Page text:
In order to help us all think more about this very issue, Kara Powell discussed these phases and their implications for youth ministry with Chuck Bomar.  Chuck is a church planter for the Colossae church in Portland, Oregon, and formerly worked with college students and overseeing children and youth ministries.  He also founded collegeleader.org, which is focused on training ministry leaders working directly with college-age people. 5

FYI:  How should a youth worker respond to parents who are concerned by what they see in their kids when it’s likely a reflection of the kids’ moratorium status?

Chuck:  I try to remind parents of their own desire for the child to be an independent adult.  Every parent wants their child to be an independent adult.  Then I try to help parents see that a certain amount of exploration is a healthy and probably necessary step in the path toward independence.

FYI: In what ways do our youth ministries push students into Marcia’s stage of foreclosure?

Chuck:  I think the biggest way we push students into foreclosure is that we automatically teach conclusions.  As adults, we’ve thought through faith, and we’ve thought through what it is we believe and why we believe it…and then we come to conclusions.  Then we come to our kids and we teach them our conclusions, and then we teach them how to apply our conclusions.  By doing that we tend to rob students of a healthy faith development process.

FYI:  What specific tools does a youth ministry need to give to students in order to support them in moratorium?

Chuck:  We need to love them.  I don’t mean to sound cliché, but in 1 Corinthians 13, the first word used to describe love is patience.  And while I don’t mean to discredit the other attributes in the passage, to truly love kids is to be patient as we walk with them through tough questions.

FYI:  What can a church as a whole do to contribute in positive ways to the moratorium and achievement process?

Chuck:  One of the most practical steps a church can take is to get high school and college students into the homes of older, more mature believers.  That gets students involved in relationships with people who have reached a more achieved identity.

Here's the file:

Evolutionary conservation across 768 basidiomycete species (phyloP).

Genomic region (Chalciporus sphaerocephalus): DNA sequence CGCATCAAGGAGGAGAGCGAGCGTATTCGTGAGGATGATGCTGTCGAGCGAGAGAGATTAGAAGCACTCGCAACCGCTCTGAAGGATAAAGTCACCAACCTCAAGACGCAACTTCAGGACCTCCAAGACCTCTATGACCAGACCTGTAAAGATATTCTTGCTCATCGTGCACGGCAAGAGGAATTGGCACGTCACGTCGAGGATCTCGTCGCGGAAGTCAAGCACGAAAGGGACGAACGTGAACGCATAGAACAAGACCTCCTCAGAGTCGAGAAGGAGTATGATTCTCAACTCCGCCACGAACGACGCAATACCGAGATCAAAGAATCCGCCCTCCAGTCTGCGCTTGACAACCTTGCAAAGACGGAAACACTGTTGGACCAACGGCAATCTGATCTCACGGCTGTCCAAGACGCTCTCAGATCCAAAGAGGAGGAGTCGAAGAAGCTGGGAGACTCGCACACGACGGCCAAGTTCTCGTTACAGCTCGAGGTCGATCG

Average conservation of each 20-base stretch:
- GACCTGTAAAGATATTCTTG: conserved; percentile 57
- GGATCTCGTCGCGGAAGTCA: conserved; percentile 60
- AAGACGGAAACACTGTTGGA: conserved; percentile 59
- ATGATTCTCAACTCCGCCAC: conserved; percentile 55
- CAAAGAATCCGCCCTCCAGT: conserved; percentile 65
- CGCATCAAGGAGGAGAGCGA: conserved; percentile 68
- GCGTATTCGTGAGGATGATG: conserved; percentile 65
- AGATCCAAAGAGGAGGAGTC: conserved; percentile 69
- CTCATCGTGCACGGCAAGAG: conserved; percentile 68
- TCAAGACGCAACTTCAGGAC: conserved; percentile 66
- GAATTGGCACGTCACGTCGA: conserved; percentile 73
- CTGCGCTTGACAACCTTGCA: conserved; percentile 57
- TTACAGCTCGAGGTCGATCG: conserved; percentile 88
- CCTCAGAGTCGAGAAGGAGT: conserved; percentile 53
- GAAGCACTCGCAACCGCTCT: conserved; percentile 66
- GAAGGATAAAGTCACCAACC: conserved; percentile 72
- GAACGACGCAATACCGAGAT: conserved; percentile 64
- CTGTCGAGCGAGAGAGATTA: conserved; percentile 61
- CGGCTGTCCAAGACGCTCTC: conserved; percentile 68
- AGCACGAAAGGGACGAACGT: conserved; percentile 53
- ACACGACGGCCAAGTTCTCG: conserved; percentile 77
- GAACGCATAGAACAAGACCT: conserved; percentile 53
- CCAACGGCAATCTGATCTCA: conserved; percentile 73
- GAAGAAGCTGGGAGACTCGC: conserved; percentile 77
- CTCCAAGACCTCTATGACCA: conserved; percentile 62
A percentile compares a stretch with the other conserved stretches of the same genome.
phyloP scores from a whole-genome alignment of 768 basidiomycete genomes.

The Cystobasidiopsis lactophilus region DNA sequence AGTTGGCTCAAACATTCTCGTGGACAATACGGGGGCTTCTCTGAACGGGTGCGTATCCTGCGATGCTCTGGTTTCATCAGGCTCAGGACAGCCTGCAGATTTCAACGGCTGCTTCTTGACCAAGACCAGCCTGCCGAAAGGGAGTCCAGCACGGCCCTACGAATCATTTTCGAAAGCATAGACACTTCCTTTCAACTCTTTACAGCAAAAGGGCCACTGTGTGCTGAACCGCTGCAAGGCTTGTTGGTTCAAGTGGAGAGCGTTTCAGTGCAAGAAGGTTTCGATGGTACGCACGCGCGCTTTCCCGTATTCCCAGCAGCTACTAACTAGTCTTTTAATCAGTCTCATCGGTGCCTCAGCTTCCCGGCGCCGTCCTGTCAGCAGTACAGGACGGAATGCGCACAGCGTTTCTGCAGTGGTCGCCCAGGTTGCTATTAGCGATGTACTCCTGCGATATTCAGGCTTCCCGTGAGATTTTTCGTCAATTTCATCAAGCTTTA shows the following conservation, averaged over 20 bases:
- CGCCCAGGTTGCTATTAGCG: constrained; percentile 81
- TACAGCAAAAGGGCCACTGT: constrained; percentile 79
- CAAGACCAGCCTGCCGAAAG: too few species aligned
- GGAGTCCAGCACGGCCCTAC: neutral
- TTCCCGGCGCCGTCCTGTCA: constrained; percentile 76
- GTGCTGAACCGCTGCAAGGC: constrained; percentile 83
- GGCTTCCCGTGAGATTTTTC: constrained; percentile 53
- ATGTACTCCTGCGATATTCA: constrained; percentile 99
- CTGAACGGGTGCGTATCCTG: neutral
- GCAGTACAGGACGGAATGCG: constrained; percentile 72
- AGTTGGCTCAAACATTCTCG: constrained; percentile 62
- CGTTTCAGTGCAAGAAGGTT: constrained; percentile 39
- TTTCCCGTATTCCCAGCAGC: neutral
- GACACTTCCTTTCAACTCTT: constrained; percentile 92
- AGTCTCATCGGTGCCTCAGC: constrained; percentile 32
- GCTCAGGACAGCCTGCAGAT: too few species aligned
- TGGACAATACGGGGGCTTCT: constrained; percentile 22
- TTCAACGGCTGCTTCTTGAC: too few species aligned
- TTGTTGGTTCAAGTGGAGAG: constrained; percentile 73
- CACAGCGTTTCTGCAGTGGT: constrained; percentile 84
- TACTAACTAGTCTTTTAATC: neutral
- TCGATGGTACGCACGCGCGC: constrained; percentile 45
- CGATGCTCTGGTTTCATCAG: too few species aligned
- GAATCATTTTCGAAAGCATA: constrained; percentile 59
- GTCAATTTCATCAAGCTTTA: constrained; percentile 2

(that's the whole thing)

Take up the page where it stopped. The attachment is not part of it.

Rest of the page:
FYI:  Your role in your previous church included overseeing children and student ministries.  In what ways do our children’s ministries send messages that are unhealthy about identity and faith even before kids enter our youth ministries?

Chuck:  What I’ve seen is that much of our teaching in children’s ministries is basically conclusions and application.  So the kids learn that Christianity is little more than law because we’ve only taught them behaviors and adult-derived conclusions.  Yes, Deuteronomy tells us to impress principles upon our children, but we are teaching Christianity as behavior management instead of a faith covenant.

FYI:  Do you think we underestimate what kids and teenagers can handle in exploring issues of their faith?

Chuck:  I do.  However, I would say that kids will go as deep as we will take them.  And I would emphasize the words take them.  We have to meet them where they are and bring them along.

 

This article was originally published at fulleryouthinstitute.org in November 2008.

This article also appears in the November/December 2008 issue of The Journal of Student Ministries, reprinted with permission.


  1. James E. Marcia, "Development and validation of ego identity status." Journal of Personality and Social Psychology, 3, 551-558, 1966. Also James E. Marcia, "Identity in Adolescence," In Handbook of Adolescent Psychology, ed. Joseph Adelson, (New York: John Wiley & Sons, 1980).
  2. To read more about the identity process, as well as the role of worship in identity formation, see the articles "Through the Zone: Creating Rites of Passage in Your Church" and "Singing Ourselves Nowhere: The Like-it-or-not Impact of Worship on Identity Formation."
  3. The study was conducted in 1994 with two retests in 1995 and 1996.  Each found the same patterns.
  4. Gerald R Adams, The Objective Measure of Ego Identity Status:  A Reference Manual, 1998.  This study was conducted by Adams and Montemayor in 1987.
  5. For the full interview with Chuck Bomar, visit http://fulleryouthinstitute.org/2008/11/chuck-bomar-interview/.
Published Aug 12, 2011